Upstaged by My Progeny Again

[UPDATED BELOW] Tomorrow night my son Bernard is playing at Lincoln Center. That is, he’s one of 200 electric guitarists performing Rhys Chatham’s The Crimson Grail at Lincoln Center Outdoors. I had no idea the piece was already recorded (with 400 guitars) on the intrepid Table of the Elements label, which makes me suspect they don’t have my current address. The program is called “800 years of Minimalism,” and includes the Beata Viscera organum of the 12th-century Notre Dame composer Perotin (whom Steve Reich cites as an influence on his early music), along with E2-E4 by Manuel Göttsching, about whom I know nothing at all. I suspect that if you live within two miles of Lincoln Center there’s no need to show up, you’ll be able to hear The Crimson Grail from your apartment. But it’s free. And Rhys has finally one-upped Glenn Branca in the size of his guitar ensemble. 

UPDATE: Rained out! Or rather, the rain finally stopped, but Lincoln Center opted not to have 200 guitarists plug their axes into 200 amplifiers connected via extension chords and power strips along a lengthy dripping wet space, a decision I fully applauded, since my son was the guitarist at the end of the left flank. But poor Rhys.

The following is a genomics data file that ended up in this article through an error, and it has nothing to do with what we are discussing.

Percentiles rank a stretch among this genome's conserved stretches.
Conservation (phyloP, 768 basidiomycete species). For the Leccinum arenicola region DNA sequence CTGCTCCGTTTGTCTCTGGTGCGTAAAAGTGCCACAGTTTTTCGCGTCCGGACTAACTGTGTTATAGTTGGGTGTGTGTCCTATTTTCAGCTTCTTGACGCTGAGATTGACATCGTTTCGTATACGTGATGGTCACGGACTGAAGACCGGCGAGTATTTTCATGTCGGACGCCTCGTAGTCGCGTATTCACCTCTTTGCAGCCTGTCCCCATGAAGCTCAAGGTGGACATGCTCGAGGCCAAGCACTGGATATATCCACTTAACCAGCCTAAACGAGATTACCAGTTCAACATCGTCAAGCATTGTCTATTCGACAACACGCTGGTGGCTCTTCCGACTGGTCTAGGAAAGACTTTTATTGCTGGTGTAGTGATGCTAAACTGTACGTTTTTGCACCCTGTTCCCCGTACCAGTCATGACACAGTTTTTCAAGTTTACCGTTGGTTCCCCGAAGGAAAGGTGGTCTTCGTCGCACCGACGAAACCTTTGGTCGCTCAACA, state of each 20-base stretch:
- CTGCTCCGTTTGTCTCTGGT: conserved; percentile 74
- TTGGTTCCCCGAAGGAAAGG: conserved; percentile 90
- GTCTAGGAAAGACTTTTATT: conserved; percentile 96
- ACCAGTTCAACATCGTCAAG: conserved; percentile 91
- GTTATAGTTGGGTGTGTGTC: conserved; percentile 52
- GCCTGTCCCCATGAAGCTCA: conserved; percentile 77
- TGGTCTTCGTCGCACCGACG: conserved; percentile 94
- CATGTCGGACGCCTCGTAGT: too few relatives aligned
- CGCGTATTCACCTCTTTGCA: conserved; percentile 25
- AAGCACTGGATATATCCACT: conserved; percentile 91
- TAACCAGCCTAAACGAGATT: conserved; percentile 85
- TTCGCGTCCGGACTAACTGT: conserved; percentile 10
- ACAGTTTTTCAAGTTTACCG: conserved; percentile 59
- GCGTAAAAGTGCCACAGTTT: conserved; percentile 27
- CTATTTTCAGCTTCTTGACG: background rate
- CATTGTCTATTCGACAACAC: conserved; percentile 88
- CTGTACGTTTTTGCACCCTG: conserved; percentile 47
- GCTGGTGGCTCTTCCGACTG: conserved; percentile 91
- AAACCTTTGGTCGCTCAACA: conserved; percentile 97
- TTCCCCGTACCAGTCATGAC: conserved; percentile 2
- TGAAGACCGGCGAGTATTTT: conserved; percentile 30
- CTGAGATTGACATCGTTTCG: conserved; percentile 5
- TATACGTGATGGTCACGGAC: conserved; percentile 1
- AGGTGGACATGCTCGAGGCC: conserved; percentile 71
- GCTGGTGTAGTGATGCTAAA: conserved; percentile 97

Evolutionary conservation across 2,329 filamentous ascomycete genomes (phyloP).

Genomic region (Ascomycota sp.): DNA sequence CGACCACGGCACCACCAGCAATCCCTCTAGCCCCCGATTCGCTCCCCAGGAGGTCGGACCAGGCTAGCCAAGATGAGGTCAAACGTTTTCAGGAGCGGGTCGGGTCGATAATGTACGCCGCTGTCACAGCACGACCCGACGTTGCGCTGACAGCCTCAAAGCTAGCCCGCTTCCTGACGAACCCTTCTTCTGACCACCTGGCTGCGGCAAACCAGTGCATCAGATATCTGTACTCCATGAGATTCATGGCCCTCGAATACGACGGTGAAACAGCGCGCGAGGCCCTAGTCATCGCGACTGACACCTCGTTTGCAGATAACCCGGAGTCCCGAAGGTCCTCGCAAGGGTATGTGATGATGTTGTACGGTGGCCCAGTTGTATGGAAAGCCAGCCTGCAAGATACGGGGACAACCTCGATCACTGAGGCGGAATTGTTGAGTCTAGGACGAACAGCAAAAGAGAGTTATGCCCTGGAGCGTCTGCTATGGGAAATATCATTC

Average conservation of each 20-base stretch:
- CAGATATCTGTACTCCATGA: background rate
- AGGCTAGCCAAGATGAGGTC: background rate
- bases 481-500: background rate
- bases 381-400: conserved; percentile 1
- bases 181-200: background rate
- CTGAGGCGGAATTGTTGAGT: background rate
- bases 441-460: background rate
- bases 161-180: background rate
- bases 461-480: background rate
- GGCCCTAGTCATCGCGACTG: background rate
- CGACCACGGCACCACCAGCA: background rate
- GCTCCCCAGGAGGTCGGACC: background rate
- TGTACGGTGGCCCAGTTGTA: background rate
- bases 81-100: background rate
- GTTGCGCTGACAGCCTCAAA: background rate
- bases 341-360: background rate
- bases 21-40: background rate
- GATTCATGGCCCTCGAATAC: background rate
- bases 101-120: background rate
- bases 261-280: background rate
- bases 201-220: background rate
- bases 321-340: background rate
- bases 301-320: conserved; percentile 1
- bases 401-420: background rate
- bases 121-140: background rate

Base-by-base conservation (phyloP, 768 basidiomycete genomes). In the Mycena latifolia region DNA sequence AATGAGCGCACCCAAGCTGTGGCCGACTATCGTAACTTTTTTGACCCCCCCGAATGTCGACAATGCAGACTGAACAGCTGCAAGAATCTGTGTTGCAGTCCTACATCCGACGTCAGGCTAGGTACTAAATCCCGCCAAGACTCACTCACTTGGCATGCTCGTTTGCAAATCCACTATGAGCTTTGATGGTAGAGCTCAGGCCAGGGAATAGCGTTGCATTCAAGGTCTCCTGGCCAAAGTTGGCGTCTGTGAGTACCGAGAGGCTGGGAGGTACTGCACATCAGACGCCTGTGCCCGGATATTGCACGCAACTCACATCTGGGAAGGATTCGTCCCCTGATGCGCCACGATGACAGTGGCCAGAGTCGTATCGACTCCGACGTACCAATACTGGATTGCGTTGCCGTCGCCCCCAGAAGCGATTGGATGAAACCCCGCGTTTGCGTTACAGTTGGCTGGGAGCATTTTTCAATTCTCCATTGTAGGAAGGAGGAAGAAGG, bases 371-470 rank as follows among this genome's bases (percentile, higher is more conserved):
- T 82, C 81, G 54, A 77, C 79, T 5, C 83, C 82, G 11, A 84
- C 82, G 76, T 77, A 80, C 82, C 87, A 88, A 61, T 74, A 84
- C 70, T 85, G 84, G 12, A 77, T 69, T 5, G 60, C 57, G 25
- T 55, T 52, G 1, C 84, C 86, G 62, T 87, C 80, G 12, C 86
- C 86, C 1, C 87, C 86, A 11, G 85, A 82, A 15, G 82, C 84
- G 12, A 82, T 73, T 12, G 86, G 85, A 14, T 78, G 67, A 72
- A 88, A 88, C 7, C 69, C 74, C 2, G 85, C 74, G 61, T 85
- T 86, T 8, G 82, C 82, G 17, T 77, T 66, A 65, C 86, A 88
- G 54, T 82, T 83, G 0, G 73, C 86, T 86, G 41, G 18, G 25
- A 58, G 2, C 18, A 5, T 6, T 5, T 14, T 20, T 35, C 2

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Comments

  1. says

    did you ever notice that the better you play the guitar, the fewer guitar players you need in your band?
    KG replies: Now, how would I notice that?
    Although, as Rhys used to tell me about his Guitar Trio, “100 electric guitars can’t really play louder than three.”

  2. says

    Guitars and Numbers
    Brad:
    My comment was just an off-the-cuff remark meant in good fun, for Kyle’s possible amusement. Not meant as a dismissal of anyone’s musicianship, although I guess I see how you might read it that way. In fact, I’m a good bass player, but suck on guitar. That’s why I hire guitar players. I’m just impressed by what a really accomplished player can do on the instrument, and was sort of off-handedly remarking on, and considering, just why it is that supposedly “minimal” music often seems to require such massive forces. Hundreds of guitars, many hours duration, extreme prolongation of very little material, etc.
    I certainly have no boasts to make about my own guitar skills, which are truly “minimal”.

  3. says

    Dear Arthur Jarvinen,
    I too was just trying to be funny. Also, I bet my guitar skills are more minimal than yours.
    Anyway, in order to more musicologically useful, fans of piles of guitars should definitely have a listen to Scott Horscroft’s “8 Guitars“. Not quite 200, but more than 3, and very good.
    Brad.